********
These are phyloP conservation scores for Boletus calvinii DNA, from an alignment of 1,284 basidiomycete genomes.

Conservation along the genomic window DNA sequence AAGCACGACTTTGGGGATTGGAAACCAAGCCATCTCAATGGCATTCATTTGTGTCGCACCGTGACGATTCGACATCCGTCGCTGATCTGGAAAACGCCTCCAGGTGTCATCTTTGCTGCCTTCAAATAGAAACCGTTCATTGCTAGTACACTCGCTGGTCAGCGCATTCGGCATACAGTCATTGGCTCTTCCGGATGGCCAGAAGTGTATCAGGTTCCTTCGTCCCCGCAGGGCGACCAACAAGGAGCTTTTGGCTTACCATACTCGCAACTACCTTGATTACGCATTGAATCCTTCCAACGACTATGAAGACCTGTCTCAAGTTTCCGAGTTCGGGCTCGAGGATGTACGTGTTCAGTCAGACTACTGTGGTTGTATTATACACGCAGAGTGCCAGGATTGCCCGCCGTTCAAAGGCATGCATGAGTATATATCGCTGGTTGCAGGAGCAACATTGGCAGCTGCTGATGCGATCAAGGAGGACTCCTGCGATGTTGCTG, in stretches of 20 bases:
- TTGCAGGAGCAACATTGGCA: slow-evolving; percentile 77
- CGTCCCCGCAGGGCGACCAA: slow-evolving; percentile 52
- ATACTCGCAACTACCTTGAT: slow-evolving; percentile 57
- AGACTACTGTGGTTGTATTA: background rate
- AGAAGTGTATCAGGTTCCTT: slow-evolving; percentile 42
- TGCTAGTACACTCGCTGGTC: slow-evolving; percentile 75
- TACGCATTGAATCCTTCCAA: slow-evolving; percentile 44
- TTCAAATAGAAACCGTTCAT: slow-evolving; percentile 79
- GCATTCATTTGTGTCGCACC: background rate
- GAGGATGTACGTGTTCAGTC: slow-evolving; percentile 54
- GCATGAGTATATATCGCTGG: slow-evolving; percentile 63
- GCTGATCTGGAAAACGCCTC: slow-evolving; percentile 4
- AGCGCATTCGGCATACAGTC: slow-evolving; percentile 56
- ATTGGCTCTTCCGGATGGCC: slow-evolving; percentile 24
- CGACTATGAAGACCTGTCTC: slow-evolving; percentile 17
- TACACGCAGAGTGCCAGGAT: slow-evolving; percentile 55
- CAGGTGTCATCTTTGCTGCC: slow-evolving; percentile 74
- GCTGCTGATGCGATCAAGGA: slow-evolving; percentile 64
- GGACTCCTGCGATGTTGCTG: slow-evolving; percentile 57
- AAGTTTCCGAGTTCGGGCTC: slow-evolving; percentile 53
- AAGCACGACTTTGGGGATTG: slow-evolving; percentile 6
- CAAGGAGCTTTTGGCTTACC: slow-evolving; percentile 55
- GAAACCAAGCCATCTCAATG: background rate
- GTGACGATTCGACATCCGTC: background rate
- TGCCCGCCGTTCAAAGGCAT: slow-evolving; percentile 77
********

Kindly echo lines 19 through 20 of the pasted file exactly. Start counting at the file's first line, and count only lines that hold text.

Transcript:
- CAGGTGTCATCTTTGCTGCC: slow-evolving; percentile 74
- GCTGCTGATGCGATCAAGGA: slow-evolving; percentile 64